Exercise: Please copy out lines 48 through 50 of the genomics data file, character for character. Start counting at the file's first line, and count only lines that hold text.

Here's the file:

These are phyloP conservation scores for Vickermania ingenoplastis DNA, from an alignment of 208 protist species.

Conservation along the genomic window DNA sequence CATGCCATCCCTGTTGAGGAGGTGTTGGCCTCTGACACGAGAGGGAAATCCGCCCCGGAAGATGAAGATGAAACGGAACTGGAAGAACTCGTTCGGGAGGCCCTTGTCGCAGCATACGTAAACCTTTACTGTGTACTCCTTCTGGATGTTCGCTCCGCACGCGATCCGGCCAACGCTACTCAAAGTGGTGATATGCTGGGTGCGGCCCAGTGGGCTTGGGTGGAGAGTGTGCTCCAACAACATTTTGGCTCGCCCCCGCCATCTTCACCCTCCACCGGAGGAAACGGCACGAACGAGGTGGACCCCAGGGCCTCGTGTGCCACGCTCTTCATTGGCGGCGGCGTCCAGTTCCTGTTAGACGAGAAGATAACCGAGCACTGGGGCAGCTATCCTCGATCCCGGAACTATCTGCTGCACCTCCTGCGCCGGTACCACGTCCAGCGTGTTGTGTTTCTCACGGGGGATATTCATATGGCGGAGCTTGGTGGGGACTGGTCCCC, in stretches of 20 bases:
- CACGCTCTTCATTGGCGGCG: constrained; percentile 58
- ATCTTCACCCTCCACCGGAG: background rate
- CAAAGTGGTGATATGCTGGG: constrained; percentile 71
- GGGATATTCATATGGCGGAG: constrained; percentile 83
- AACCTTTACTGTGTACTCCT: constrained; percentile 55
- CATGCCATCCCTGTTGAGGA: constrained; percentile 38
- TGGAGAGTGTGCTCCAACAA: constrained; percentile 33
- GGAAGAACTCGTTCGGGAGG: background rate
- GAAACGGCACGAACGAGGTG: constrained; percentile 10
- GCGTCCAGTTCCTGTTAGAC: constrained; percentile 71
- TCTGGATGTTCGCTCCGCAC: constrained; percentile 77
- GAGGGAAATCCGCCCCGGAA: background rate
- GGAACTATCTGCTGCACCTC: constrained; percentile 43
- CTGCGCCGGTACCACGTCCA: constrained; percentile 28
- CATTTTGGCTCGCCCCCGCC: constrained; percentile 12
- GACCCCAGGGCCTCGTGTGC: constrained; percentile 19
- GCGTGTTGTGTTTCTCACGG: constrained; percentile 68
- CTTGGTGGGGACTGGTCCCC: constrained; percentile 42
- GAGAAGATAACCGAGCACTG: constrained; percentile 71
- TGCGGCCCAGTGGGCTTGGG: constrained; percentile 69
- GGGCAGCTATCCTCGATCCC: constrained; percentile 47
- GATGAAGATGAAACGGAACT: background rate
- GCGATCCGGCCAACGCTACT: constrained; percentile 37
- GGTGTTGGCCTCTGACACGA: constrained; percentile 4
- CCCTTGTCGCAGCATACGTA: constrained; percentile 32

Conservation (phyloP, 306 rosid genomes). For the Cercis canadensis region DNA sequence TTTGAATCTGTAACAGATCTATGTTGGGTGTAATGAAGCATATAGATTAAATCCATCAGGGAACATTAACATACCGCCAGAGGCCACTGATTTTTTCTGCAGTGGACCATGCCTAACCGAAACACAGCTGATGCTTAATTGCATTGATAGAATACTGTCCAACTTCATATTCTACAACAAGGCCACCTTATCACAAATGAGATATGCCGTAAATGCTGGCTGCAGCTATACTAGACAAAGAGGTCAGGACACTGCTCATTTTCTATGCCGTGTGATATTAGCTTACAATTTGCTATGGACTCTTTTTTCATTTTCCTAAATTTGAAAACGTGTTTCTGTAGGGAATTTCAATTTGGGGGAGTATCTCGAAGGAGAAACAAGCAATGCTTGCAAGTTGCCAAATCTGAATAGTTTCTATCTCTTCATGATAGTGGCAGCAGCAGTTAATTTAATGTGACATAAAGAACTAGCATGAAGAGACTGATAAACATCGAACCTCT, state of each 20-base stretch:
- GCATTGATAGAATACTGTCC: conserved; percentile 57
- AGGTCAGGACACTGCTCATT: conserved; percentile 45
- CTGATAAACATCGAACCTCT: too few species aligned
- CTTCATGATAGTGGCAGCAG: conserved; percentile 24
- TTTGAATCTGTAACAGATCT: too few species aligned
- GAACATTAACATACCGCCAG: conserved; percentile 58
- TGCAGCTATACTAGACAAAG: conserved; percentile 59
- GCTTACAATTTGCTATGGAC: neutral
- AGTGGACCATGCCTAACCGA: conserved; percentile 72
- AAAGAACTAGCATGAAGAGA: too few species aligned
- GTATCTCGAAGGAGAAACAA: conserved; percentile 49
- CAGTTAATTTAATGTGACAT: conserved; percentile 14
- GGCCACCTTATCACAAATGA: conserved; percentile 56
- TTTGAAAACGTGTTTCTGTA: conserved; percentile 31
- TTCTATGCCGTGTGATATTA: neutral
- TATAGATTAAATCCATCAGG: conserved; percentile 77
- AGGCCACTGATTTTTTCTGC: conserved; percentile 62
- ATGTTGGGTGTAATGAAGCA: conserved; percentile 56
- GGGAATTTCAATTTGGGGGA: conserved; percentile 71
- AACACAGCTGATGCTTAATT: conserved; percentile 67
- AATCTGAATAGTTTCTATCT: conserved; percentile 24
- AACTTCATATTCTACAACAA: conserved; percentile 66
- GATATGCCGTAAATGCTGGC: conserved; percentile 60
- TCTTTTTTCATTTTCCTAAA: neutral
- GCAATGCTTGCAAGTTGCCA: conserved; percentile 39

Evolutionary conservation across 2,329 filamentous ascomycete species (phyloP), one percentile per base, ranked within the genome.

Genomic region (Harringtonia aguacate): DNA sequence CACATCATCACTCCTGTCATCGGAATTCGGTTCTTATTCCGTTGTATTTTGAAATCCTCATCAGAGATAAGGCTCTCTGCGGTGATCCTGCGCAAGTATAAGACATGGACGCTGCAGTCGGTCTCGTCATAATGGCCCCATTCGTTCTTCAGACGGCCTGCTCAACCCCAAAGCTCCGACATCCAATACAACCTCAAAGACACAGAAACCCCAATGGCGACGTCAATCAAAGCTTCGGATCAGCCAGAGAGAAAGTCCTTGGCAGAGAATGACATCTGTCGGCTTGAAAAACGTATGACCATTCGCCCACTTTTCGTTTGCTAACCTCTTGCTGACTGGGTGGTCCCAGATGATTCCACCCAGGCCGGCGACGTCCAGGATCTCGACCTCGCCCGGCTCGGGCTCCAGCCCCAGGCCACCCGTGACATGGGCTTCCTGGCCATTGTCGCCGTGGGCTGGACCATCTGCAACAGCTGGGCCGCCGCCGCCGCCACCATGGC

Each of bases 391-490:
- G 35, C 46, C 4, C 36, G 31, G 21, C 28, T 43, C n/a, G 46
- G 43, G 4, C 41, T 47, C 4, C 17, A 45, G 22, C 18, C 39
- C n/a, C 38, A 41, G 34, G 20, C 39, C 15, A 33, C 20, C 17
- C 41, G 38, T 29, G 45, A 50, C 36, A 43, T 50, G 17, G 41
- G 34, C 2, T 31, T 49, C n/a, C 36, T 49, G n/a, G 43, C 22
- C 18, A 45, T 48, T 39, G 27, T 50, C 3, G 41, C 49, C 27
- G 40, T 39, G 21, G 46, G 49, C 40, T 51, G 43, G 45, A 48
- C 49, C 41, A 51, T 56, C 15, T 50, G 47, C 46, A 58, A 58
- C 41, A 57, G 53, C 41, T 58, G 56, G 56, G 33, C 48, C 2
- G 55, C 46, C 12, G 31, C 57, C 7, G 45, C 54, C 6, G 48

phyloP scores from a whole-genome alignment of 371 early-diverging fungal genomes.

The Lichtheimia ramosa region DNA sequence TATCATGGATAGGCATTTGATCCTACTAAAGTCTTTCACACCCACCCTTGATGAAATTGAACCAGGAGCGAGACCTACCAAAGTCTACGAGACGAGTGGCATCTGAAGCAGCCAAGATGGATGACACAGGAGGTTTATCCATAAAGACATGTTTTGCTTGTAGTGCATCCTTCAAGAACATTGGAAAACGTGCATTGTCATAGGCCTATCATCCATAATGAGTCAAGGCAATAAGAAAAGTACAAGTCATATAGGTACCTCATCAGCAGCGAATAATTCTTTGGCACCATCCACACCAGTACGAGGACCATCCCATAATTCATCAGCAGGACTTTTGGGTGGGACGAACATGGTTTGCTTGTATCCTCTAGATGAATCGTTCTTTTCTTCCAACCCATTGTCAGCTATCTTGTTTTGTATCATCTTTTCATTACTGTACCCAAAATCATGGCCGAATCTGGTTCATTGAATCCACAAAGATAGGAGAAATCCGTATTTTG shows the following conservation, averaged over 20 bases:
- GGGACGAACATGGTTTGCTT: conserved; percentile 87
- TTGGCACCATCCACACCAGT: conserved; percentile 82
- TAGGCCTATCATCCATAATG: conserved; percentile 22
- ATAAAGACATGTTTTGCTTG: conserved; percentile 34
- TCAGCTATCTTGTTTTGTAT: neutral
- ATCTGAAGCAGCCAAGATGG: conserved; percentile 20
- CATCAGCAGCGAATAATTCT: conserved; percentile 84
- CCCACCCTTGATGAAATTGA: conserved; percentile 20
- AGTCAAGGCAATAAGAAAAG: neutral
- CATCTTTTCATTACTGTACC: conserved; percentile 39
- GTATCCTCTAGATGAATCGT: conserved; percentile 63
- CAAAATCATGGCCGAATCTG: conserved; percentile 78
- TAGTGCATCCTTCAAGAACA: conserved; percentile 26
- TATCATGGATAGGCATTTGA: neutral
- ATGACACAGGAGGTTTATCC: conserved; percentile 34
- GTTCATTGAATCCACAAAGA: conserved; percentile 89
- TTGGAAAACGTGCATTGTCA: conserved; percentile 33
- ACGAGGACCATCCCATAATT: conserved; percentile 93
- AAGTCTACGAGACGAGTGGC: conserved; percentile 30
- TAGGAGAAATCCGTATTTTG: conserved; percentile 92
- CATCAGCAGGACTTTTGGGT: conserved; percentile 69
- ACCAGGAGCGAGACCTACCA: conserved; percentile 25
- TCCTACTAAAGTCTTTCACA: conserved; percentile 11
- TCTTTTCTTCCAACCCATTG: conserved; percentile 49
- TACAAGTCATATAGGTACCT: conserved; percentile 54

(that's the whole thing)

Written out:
- AACACAGCTGATGCTTAATT: conserved; percentile 67
- AATCTGAATAGTTTCTATCT: conserved; percentile 24
- AACTTCATATTCTACAACAA: conserved; percentile 66